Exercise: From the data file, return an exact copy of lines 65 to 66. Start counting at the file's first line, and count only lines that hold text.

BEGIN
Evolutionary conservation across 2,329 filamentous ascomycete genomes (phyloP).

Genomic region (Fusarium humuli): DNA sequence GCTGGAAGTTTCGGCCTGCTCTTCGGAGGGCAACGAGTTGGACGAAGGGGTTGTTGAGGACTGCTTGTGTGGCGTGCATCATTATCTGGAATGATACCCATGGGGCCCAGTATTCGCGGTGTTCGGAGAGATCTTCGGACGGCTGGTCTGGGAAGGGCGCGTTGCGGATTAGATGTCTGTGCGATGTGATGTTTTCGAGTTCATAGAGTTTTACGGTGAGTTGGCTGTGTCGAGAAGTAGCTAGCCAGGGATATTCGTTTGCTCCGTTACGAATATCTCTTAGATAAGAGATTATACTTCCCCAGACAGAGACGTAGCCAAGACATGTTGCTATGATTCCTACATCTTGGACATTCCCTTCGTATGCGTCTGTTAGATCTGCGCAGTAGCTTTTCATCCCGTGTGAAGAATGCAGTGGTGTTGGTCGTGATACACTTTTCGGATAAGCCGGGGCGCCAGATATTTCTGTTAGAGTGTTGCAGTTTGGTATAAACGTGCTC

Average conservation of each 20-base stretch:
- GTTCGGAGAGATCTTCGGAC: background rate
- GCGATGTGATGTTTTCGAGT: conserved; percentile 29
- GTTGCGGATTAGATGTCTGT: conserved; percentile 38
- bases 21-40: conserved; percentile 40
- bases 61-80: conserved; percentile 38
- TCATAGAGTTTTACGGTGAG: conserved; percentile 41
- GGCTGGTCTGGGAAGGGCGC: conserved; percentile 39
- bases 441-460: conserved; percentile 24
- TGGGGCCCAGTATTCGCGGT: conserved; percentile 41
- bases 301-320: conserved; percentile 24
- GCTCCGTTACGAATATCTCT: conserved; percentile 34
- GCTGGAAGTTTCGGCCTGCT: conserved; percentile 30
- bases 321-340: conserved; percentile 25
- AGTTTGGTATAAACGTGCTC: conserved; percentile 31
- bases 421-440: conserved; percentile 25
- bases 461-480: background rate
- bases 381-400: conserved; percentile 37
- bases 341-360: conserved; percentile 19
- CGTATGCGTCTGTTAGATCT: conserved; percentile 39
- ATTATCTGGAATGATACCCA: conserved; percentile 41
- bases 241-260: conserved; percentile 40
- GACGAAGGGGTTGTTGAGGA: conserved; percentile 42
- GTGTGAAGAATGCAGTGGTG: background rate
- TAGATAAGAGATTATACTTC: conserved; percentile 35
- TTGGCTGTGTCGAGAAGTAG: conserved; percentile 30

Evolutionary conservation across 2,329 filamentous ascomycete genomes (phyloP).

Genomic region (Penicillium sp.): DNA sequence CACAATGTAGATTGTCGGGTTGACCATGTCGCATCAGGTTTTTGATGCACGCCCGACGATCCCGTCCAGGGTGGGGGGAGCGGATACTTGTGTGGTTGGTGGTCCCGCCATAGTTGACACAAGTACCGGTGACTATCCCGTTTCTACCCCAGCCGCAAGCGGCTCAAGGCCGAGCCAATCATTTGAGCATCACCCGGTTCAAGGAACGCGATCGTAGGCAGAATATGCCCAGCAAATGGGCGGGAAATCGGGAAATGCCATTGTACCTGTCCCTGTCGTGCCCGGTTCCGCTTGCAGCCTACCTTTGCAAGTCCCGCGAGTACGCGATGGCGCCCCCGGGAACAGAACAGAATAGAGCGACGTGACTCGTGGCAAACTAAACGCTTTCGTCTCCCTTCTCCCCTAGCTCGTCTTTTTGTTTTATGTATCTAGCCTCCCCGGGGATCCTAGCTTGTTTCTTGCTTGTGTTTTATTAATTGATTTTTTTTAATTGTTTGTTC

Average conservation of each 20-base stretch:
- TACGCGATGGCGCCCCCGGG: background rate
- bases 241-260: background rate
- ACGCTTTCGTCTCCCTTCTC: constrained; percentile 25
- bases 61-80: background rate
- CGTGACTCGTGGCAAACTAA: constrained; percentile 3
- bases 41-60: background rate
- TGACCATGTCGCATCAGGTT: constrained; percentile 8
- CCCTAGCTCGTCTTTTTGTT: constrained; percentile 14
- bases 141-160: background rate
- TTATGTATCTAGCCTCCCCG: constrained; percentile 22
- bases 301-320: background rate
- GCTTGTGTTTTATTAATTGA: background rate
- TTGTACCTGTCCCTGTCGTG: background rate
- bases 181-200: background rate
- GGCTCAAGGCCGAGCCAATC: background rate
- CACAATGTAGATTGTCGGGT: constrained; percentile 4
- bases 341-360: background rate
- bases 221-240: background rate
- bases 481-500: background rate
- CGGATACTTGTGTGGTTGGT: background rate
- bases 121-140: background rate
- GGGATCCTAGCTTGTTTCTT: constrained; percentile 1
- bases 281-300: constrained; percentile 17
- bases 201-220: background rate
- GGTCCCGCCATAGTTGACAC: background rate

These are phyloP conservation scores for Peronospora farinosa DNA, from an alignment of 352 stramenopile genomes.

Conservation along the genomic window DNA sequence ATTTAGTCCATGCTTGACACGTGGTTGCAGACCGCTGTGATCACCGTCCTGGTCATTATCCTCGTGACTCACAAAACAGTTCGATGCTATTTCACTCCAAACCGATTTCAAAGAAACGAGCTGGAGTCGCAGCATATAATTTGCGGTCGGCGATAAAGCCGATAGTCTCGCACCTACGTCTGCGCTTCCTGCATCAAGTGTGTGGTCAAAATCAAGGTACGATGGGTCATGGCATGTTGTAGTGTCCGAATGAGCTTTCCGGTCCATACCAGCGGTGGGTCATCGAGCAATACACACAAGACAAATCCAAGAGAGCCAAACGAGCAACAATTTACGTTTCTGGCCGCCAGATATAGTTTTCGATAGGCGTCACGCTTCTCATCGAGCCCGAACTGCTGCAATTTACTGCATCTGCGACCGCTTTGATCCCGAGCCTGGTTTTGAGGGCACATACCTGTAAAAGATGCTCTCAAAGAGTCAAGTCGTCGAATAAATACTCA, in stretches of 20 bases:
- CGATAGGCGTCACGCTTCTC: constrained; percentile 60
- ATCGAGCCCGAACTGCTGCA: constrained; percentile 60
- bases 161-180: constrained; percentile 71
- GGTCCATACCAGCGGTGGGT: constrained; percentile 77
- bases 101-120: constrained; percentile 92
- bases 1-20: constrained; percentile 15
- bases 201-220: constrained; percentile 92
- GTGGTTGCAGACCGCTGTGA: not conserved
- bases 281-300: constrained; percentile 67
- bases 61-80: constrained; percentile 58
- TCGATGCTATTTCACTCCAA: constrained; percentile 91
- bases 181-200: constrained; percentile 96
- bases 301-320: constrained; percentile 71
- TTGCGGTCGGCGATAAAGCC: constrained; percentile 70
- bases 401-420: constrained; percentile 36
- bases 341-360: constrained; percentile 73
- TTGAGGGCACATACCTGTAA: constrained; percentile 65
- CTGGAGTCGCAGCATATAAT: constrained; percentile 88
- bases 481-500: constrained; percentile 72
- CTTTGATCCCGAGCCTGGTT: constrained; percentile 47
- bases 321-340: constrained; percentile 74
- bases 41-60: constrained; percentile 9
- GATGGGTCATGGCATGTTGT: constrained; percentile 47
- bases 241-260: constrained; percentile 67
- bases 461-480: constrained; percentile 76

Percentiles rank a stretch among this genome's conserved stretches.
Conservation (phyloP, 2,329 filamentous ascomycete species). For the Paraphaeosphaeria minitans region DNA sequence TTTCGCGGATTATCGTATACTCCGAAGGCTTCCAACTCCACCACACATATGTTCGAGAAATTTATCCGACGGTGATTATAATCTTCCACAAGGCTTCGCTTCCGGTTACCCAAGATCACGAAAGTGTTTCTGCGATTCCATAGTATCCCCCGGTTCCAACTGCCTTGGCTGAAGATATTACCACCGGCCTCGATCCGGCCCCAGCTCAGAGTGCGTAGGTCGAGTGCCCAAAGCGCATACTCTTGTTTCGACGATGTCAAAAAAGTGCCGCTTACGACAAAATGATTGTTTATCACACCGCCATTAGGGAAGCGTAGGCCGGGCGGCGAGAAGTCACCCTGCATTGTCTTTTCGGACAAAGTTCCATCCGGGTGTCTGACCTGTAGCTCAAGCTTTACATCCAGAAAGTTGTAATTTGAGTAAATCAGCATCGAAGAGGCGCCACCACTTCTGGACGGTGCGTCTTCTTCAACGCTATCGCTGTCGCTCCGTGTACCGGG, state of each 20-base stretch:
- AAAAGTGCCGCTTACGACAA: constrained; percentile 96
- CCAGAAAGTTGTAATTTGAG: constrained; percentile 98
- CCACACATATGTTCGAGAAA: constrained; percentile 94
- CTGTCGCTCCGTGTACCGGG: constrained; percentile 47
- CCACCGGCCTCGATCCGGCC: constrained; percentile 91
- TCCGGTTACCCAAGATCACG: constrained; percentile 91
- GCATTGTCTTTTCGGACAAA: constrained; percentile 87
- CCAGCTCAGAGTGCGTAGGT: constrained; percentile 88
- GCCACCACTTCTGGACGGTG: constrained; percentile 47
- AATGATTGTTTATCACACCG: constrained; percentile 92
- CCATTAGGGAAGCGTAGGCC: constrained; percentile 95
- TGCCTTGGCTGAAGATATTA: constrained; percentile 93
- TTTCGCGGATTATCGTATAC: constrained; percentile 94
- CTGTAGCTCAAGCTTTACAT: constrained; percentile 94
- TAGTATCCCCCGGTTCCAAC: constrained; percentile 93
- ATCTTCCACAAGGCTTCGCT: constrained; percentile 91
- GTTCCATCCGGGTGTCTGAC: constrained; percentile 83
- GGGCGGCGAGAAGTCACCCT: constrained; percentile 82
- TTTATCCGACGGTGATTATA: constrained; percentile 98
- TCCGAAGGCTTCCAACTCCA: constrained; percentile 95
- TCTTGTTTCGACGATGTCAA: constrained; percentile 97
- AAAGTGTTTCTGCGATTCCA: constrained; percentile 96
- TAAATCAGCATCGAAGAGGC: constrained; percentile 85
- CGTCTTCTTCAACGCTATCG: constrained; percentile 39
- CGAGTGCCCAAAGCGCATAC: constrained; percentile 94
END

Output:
- bases 201-220: constrained; percentile 92
- GTGGTTGCAGACCGCTGTGA: not conserved